If you want to report the mining, one place to start may be the World Wildlife Fund. That organization sponsors anti-poaching patrols and may very well monitor other types of eco-destruction. Also, the Nature Conservancy has many country offices; I think it has an office in Jamaica.

    • Laurel Kallenbach

      Thanks, Beth, for mentioning the “Conservation Refugees” article. It is indeed thought-provoking and eye-opening, and it illustrates how point of view changes from one culture to the next, especially as it regards how people should act on their own lands. I found the article on Orion Magazine’s website:

  • Kathy Kaiser

    Laurel, thanks for raising this issue. I remember being on Vancouver Island a few years ago and witnessing the horrendous clear-cutting, which partially ruined my trip. I wanted to write a letter to the Vancouver tourism board letting them know that this would dissuade me from coming again, but never found a contact.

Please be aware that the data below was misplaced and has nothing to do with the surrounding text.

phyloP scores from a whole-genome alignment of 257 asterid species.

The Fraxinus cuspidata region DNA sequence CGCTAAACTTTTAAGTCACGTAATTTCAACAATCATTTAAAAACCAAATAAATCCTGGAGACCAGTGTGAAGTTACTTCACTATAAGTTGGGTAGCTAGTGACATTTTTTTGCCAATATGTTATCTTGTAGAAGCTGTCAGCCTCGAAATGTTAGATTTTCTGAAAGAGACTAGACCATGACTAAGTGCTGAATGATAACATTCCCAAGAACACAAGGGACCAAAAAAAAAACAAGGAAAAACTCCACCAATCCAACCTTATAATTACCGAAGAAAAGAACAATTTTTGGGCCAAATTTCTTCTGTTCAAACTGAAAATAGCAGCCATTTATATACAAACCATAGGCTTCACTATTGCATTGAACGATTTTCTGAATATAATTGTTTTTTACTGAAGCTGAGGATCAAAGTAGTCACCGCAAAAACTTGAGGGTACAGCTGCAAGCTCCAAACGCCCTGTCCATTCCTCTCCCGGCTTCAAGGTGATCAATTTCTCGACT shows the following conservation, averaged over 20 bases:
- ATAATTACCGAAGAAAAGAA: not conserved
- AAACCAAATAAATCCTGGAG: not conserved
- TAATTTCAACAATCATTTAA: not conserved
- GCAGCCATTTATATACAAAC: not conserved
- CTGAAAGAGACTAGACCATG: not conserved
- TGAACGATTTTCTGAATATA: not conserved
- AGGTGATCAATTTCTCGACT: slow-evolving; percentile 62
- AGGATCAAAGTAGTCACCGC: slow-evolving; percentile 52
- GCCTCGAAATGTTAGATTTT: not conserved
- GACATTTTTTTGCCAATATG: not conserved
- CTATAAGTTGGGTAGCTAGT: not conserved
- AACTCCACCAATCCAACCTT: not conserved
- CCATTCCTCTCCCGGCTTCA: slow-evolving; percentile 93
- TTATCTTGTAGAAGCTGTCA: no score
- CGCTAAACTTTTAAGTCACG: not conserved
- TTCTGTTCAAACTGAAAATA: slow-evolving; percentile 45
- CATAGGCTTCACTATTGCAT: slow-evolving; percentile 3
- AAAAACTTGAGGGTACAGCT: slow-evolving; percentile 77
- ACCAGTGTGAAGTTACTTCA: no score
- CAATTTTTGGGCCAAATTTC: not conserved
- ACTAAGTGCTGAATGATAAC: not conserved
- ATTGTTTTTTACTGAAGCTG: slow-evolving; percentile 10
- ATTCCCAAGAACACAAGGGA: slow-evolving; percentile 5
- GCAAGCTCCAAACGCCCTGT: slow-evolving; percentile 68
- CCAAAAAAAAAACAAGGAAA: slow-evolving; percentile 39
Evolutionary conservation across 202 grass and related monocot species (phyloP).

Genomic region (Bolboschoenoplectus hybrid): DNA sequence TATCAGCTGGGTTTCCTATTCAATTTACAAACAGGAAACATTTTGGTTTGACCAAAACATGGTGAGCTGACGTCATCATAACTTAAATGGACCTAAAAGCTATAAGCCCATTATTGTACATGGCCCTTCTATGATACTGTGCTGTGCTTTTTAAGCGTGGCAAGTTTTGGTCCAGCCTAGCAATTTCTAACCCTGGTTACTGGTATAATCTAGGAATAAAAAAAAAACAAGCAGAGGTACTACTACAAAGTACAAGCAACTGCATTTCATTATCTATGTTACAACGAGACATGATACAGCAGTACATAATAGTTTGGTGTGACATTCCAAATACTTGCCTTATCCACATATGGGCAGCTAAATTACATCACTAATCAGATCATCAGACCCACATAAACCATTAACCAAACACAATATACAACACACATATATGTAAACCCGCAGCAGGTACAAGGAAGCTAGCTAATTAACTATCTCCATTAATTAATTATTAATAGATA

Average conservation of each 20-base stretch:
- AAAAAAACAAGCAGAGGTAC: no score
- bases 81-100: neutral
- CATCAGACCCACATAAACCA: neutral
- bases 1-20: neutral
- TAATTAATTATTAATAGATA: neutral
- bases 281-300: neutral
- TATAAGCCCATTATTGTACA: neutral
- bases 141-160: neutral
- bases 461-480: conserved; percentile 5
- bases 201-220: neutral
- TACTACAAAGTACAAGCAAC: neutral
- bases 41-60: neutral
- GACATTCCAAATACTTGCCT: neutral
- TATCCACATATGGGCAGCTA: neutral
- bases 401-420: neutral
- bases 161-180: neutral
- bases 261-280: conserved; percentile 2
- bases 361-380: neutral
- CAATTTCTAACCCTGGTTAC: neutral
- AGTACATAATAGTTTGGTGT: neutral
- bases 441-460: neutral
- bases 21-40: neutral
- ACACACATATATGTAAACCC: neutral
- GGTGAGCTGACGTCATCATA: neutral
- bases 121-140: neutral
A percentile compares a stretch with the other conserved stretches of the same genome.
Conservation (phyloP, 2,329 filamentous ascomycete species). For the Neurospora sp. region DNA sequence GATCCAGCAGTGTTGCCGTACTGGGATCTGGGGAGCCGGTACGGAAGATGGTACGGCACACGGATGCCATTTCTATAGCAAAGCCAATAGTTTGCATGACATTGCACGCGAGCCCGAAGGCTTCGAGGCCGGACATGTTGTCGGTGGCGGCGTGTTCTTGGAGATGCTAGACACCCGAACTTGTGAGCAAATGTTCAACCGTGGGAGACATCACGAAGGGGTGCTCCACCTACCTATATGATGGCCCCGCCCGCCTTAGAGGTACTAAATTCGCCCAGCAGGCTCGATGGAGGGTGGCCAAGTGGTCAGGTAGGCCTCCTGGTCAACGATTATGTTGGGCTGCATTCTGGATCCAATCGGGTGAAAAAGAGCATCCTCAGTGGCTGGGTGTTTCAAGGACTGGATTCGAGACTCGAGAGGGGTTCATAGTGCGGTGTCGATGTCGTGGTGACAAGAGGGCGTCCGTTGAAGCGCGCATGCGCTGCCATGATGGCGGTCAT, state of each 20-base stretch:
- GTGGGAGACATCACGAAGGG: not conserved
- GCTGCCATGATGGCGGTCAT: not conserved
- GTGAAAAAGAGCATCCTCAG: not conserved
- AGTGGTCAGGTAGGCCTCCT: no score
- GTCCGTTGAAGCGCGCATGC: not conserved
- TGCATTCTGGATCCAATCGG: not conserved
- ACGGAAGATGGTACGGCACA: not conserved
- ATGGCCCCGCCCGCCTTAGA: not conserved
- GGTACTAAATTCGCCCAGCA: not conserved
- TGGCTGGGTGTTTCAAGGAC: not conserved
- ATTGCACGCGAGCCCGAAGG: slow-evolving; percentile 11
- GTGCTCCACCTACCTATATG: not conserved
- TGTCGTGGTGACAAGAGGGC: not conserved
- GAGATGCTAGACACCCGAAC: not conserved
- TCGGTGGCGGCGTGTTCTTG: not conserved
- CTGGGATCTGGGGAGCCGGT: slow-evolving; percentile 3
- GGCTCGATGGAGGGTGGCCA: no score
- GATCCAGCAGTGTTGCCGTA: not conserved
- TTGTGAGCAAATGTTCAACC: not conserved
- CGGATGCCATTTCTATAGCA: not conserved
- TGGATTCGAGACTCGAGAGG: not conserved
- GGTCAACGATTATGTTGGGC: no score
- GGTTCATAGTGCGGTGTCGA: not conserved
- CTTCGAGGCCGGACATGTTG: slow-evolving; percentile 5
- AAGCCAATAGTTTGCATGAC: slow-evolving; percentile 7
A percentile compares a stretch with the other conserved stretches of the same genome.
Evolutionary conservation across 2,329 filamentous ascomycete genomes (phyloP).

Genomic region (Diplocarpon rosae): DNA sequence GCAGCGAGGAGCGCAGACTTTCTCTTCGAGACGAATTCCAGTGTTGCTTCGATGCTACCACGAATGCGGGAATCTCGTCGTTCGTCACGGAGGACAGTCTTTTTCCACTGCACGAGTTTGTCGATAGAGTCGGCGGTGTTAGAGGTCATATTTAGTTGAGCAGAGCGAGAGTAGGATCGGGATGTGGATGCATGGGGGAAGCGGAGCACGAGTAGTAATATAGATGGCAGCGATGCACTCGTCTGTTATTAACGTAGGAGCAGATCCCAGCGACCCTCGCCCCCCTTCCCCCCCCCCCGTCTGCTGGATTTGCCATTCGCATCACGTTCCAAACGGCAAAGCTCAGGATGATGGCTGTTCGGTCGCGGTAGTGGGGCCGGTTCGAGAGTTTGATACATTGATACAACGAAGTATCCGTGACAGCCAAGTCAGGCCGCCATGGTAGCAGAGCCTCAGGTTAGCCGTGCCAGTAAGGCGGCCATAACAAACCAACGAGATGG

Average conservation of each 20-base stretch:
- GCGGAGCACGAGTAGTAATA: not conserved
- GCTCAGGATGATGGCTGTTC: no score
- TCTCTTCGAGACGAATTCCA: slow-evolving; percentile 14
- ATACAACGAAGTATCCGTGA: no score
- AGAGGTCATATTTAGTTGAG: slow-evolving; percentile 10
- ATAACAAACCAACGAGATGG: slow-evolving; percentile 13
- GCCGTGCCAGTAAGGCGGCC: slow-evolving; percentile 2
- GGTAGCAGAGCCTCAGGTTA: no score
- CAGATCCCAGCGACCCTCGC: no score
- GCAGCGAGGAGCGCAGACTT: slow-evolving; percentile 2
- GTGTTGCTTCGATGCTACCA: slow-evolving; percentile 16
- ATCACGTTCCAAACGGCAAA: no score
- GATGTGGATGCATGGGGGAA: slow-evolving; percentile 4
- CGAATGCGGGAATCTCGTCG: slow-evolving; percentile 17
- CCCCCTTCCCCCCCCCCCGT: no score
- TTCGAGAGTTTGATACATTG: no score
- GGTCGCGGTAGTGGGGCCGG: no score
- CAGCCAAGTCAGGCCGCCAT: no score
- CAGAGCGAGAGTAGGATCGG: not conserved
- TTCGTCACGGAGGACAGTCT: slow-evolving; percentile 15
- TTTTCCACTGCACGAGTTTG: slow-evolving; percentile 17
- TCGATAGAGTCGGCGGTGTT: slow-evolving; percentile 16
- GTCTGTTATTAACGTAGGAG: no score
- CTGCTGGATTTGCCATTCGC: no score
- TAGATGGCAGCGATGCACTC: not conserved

I think it’s important to let our concerns be known; it doesn’t have to be critical. Otherwise, how will anything change?

  • Neola

    This isn’t just Rio Grande, It happens most likely everywhere. I used to live right next to Rio Minho in Clarendon Jamaica. I found the river so strange because at certain intervals in the year, like the rainy season, the river would come down and overflow it’s banks. But then after a time it would dry right back up, and for months it would remain so, however, while it was still dry or in the process of it, tractors and trucks would come and dig the river up. Over the years living there that river had always been like that, always drying up and then overflowing…. it never had a continuous flow and now I’m wondering if the constant mining is throwing the river out of whack.